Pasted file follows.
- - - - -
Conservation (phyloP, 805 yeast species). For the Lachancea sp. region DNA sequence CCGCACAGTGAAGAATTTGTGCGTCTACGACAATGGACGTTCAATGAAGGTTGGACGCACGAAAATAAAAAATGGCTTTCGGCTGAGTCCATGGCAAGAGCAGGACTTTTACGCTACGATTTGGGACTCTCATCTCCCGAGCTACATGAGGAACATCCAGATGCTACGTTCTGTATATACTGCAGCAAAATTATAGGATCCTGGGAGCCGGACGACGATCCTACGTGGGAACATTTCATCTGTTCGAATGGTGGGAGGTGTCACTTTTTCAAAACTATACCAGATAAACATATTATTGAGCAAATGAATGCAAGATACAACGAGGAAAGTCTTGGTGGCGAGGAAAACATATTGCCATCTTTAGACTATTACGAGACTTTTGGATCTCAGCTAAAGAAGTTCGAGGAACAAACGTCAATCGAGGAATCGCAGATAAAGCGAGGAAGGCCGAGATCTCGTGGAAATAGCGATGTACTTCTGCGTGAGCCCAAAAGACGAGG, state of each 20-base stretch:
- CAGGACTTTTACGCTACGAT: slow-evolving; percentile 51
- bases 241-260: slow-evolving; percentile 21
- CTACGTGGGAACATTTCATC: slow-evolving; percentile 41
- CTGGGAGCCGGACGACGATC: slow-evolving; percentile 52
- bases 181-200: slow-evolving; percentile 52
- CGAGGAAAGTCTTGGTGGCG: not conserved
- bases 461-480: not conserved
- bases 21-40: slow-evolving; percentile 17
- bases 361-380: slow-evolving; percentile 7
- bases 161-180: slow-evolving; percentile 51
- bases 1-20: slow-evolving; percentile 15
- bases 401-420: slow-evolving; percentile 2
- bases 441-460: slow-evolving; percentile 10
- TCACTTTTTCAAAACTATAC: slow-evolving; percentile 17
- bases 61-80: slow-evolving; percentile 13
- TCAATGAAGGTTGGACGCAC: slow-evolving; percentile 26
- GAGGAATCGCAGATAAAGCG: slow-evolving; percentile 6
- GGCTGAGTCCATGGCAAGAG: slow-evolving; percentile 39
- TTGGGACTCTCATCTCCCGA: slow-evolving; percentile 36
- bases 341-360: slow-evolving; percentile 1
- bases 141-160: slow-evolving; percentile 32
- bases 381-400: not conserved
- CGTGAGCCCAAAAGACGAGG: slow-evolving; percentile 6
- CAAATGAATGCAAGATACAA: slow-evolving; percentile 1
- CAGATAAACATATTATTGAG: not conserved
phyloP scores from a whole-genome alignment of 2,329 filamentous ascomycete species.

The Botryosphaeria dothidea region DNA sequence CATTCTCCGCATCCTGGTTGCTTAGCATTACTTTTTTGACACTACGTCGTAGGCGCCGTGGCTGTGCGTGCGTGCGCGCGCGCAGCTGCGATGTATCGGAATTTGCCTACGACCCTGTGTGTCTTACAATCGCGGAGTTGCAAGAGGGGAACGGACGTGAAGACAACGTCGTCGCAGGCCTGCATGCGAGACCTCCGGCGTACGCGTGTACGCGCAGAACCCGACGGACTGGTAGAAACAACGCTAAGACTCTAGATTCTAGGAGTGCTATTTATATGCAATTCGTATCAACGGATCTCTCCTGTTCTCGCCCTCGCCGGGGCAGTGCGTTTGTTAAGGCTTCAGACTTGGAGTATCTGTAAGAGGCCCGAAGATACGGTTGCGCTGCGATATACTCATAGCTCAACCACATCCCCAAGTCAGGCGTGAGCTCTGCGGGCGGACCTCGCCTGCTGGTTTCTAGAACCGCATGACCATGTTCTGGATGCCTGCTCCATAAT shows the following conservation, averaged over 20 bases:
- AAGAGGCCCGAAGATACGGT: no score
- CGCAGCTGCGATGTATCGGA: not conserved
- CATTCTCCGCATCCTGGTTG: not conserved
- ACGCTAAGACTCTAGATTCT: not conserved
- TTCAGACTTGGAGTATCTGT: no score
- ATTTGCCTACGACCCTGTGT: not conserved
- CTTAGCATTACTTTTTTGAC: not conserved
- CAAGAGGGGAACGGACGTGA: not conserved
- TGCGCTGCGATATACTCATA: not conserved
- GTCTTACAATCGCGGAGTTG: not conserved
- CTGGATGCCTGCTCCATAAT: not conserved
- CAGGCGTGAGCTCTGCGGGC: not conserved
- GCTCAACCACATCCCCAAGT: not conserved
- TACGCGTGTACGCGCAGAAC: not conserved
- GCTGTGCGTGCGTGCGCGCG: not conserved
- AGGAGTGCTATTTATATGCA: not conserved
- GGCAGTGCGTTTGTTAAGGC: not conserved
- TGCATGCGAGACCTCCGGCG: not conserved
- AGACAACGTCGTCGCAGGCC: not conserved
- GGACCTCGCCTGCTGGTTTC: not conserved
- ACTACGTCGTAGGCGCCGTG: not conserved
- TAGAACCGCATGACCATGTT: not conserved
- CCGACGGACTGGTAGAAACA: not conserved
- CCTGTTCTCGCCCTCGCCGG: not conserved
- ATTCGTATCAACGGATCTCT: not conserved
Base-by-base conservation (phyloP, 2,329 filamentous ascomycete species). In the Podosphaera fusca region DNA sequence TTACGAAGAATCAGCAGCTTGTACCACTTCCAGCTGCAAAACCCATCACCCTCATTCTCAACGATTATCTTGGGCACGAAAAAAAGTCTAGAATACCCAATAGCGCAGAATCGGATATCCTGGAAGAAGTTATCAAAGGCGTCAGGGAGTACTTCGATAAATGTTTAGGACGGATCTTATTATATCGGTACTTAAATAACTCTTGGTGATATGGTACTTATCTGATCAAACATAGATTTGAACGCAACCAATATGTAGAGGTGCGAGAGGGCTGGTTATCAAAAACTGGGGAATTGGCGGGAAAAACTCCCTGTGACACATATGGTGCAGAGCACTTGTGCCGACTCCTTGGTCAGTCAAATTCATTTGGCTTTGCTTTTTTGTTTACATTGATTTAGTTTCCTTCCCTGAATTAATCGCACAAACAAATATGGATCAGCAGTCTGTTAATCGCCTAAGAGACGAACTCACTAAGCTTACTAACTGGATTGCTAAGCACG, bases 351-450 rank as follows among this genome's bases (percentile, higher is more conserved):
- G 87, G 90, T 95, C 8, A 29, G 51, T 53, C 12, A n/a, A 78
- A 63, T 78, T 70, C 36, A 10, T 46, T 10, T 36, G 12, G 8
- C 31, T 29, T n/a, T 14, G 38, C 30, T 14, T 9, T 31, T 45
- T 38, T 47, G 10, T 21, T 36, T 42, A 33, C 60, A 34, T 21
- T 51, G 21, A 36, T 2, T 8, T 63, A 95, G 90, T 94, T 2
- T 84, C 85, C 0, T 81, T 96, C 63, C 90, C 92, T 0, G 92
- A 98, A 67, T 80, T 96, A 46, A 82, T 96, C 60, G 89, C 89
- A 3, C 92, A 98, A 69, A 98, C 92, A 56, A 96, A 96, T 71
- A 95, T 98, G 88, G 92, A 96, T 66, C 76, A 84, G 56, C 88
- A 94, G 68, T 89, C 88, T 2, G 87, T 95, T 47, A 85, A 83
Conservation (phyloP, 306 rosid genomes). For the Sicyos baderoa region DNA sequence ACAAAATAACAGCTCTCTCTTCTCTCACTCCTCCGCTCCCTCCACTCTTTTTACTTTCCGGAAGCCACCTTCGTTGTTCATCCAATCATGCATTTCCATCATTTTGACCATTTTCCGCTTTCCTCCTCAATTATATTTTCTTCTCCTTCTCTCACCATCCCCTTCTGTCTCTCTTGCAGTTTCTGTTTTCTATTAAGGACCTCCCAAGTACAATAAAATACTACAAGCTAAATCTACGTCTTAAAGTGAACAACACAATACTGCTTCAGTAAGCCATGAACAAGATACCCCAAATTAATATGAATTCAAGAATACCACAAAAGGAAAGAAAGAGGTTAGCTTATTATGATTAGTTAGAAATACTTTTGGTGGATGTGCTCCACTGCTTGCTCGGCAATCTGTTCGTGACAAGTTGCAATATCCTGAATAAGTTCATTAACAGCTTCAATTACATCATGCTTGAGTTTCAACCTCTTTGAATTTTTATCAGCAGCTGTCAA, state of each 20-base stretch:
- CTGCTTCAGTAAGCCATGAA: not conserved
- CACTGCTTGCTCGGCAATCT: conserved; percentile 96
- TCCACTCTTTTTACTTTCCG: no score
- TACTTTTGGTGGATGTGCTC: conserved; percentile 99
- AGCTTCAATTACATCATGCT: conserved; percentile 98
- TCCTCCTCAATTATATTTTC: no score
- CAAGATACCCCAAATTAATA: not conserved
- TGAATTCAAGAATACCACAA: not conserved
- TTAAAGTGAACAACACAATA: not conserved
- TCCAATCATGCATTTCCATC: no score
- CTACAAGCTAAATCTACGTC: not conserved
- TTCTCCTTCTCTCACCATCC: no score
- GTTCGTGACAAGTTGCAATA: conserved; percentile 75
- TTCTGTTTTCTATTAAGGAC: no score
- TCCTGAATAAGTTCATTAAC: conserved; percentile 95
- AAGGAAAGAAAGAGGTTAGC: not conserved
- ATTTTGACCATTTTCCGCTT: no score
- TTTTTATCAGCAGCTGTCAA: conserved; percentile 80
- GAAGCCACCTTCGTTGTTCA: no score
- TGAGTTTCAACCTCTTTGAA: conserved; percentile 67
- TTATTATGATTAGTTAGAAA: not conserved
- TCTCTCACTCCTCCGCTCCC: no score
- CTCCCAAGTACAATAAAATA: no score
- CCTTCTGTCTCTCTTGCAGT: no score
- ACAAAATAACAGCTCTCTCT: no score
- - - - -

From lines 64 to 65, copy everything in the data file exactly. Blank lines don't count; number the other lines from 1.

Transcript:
- A 94, G 68, T 89, C 88, T 2, G 87, T 95, T 47, A 85, A 83
Conservation (phyloP, 306 rosid genomes). For the Sicyos baderoa region DNA sequence ACAAAATAACAGCTCTCTCTTCTCTCACTCCTCCGCTCCCTCCACTCTTTTTACTTTCCGGAAGCCACCTTCGTTGTTCATCCAATCATGCATTTCCATCATTTTGACCATTTTCCGCTTTCCTCCTCAATTATATTTTCTTCTCCTTCTCTCACCATCCCCTTCTGTCTCTCTTGCAGTTTCTGTTTTCTATTAAGGACCTCCCAAGTACAATAAAATACTACAAGCTAAATCTACGTCTTAAAGTGAACAACACAATACTGCTTCAGTAAGCCATGAACAAGATACCCCAAATTAATATGAATTCAAGAATACCACAAAAGGAAAGAAAGAGGTTAGCTTATTATGATTAGTTAGAAATACTTTTGGTGGATGTGCTCCACTGCTTGCTCGGCAATCTGTTCGTGACAAGTTGCAATATCCTGAATAAGTTCATTAACAGCTTCAATTACATCATGCTTGAGTTTCAACCTCTTTGAATTTTTATCAGCAGCTGTCAA, state of each 20-base stretch: